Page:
The 25-year-old Swede, European bronze medallist last year, faces only one of the Rio 2016 trio here - silver medallist Francine Niyonsaba of Burundi - although the field also contains the three women who finished behind her in Oslo - Canada's world silver medallist Melissa Bishop, Iceland's Anita Hinriksdottir and Rose Almanza of Cuba.

After two rounds of the men's 110m hurdles there is already a leading group forming, and the gap between them and those below them could widen if Spain's Olympic silver medallist Orlando Ortega and Russia's world champion Sergey Shubenkov, competing under a neutral banner, take the opportunity to consolidate their position in the top three.

"After so long out of the international scene, I felt like a rookie in Eugene and Rome," said Shubenkov today. 

"But I am heading in the right direction - I just need to get my rhythm working properly."

After an outstanding indoor season in which he led the world rankings with 7.43 and won the European indoor title in Belgrade, Britain's Andrew Pozzi is ready to make his presence felt among the world's elite outdoor hurdlers.

Shubenkov's compatriot and fellow world champion Mariya Lasitskene has dominated the women's high jump so far this season with victories in Eugene and Rome. 

She has already managed four jumps of 2.00m or over, setting a personal best of 2.03m at Eugene, and following up in Hengelo last weekend with a superb clearance of 2.04m.

The Russian already looks a strong favourite to relieve Spain's Ruth Beitia of the Diamond Trophy title she has won in the last two years.

Russia's world 110m hurdles champion Sergey Shubenkov, competing this season under a neutral banner, says he still feels like
Russia's world 110m hurdles champion Sergey Shubenkov, competing this season under a neutral banner, says he still feels like "a rookie" after missing so much top competition ©Getty Images

Another Russian competing under a neutral banner due to the country's suspension after doping allegations, pole vaulter Anzhelika Sidorova, will be seeking to go one better than she managed in Oslo, where she finished second to Cuba’s Yarisley Silva with a season's best of 4.75m.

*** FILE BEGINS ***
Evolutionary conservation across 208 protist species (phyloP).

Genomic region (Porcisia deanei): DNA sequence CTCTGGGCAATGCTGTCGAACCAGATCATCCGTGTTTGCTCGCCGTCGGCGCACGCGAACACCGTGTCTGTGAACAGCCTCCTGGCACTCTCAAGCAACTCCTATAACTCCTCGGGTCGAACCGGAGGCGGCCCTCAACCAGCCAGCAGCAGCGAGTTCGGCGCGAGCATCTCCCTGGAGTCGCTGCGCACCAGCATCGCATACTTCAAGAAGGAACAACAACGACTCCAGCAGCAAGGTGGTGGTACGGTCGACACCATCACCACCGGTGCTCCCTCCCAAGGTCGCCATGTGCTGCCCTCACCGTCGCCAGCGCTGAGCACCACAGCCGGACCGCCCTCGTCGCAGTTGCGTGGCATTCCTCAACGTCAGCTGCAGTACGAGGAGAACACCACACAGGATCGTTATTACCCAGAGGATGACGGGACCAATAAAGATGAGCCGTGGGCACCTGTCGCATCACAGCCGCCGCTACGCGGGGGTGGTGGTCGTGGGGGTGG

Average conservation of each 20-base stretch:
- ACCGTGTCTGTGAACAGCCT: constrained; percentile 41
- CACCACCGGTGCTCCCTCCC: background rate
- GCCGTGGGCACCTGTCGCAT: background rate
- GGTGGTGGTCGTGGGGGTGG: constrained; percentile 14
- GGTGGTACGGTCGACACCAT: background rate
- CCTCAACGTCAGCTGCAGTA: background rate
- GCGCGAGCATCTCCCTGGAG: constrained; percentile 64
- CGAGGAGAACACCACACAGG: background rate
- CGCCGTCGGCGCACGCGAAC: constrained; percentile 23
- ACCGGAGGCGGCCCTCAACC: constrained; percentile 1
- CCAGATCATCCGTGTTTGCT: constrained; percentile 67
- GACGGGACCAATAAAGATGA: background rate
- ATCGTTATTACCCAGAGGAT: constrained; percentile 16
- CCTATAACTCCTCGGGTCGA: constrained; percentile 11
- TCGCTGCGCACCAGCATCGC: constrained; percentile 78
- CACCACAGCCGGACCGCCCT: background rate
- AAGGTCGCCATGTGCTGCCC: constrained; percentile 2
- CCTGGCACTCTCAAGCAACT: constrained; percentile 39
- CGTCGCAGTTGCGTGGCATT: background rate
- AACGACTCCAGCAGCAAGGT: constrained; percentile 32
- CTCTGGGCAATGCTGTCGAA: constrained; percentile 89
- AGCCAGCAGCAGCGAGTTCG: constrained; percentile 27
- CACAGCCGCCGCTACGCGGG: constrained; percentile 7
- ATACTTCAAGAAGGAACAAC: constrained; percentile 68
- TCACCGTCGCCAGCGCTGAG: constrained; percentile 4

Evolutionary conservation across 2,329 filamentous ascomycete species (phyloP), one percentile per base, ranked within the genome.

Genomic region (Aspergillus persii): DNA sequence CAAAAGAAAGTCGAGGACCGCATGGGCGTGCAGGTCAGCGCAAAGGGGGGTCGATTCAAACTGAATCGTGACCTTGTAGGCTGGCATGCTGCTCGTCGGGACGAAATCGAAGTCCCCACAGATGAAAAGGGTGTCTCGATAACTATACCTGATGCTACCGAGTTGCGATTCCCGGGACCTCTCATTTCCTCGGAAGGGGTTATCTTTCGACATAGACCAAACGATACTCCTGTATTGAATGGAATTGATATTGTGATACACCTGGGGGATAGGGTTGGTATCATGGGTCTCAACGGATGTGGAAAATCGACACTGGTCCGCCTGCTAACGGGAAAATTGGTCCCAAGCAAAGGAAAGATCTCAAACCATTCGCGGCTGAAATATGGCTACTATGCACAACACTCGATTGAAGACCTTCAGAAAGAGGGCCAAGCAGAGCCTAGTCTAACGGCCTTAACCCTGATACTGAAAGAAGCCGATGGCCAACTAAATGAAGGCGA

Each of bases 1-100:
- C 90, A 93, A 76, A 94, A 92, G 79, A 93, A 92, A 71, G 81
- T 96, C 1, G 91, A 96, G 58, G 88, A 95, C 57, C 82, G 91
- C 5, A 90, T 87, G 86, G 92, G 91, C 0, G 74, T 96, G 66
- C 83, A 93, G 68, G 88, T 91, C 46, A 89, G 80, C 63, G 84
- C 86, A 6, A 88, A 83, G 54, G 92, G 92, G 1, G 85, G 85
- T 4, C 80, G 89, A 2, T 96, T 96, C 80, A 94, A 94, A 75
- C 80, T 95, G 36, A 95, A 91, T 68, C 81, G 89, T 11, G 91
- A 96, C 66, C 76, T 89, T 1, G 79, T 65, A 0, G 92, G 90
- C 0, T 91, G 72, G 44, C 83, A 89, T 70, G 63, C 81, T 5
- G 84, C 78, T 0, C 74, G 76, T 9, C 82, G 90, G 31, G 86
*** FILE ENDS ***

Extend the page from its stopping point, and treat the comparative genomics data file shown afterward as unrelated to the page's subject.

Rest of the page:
Silva, meanwhile, was in characteristically exuberant form and, after winning with a clearance of 4.81m, looks capable of going higher.

Much will depend upon conditions in the Olympic Stadium.

Canada's Andre De Grasse went top of the 100m qualification standings with his win in Oslo in 10.01, and a follow-up victory in Stockholm would surely guarantee him a place in the final. 

It would be a welcome bonus for the 22-year-old Olympic 100m bronze medallist if he could secure the 10th sub-10 clocking of his career.

"I came pretty close in Oslo," he said today, later conceding under only moderate media pressure that, although the 200m - at which he took Olympic silver behind Usain Bolt - is currently his best event, 

"I love the 100m more"

The men's long jump will offer home favourite Michel Torneus, a model of consistency with medals in European or global events for the last six years, the opportunity to rouse the home crowd with his characteristic competitiveness as he takes on a field that also includes Australia's world silver medallist Fabrice Lapierre and the in-form South African pair of Luvo Manyonga, who has already jumped 8.65m this season, and Rushwal Samaai, who has a 2017 best of 8.49m.

Many of the men's 1500m will doubtless still be getting over the shock of having been beaten by Jake Wightman in Oslo. 

The Briton will not be in Stockholm but the field will be supplemented in the strongest possible fashion with the addition of Kenya's triple world and former Olympic champion Asbel Kiprop.